Table 6E1 in the onsite guide states that a 6mm in an insulated wall has the current carrying capacity of 32 amperes.

I would put in 7.2 shower. (or 10mm cable)
 
S

Spudnik

  • Thread Starter Thread Starter
  • #7
6mm will be fine, but for the sake of 3 meters, and easy access, id put in 10.

But thats me.
 
D

DanBrown

  • Thread Starter Thread Starter
  • #9
Hiya Guys!,
I must be missing something here!

I did the calculation 8500/230 = 37amps

cable current capacities table 6e1 on-site guide -
6mm2 in thermal insulation etc = 32amps
10mm2 in thermal insulation etc = 43amps

Isnt 6mm2 too small and require 10mm2? or does diversity come onto this?
According to diversity table,
1,water heaters (instantaneous) = 100% f.l.
2, water heaters (thermostatically controlled) = no diversity allowable.

What's missing??
Thanks
 
hi dan,
scott is asking for ways to install the cable so that he can use 6mm even though its borderline.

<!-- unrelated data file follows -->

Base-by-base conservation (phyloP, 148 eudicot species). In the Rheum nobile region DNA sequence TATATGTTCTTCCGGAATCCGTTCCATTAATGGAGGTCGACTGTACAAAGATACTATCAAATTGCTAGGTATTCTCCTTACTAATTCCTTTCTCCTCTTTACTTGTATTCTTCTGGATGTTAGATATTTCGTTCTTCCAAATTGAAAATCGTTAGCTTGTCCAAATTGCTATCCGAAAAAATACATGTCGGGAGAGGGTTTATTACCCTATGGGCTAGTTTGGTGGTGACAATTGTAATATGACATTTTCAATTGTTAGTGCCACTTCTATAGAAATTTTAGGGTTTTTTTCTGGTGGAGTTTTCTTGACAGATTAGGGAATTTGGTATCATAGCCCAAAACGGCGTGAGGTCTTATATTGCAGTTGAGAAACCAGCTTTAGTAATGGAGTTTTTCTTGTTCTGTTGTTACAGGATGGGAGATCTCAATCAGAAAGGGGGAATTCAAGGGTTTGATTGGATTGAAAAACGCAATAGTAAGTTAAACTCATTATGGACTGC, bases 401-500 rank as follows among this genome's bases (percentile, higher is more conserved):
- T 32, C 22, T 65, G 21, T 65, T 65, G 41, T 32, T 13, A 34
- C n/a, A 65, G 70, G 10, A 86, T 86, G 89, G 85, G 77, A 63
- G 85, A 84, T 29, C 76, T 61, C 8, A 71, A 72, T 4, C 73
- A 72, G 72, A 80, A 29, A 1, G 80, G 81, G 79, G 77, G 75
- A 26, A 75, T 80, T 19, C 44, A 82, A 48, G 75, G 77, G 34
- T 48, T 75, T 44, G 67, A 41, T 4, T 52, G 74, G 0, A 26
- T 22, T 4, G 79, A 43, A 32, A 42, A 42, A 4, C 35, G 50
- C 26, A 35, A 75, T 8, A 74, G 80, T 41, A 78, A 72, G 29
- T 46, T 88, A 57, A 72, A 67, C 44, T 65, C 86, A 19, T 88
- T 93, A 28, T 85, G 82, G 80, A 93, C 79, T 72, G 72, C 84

putting it in conduit would help with the thermal insulation problem but for the sake of a few extra quid he needs to do the job right and install 10mm.
you are quite right with your cable calcs but he is looking for the thumbs up to use what he has got which must be 6mm :confused:
 
S

scott g

  • Thread Starter Thread Starter
  • #11
  • ze 0.17 60898 type b 32 6mm2 cable clipped direct with loft insulation on top
  • protected by 30 mamp rcd x1 69 ms
  • thank you for eny feed back
  • its an old lady 87 just had bathroom dones not wont damage to tilles
  • i know it would be ok but boss insists shoud be 10mm
  • im in two minds regs say 10mm common sence says leave it for what she is going to use
  • what would you recommend
  • think boss is thinking of money
 
Once again scott, whatever the big red book says is the way to go ;)
little old ladies shouldnt cloud your judgement :p
 
E

eskimo39

  • Thread Starter Thread Starter
  • #13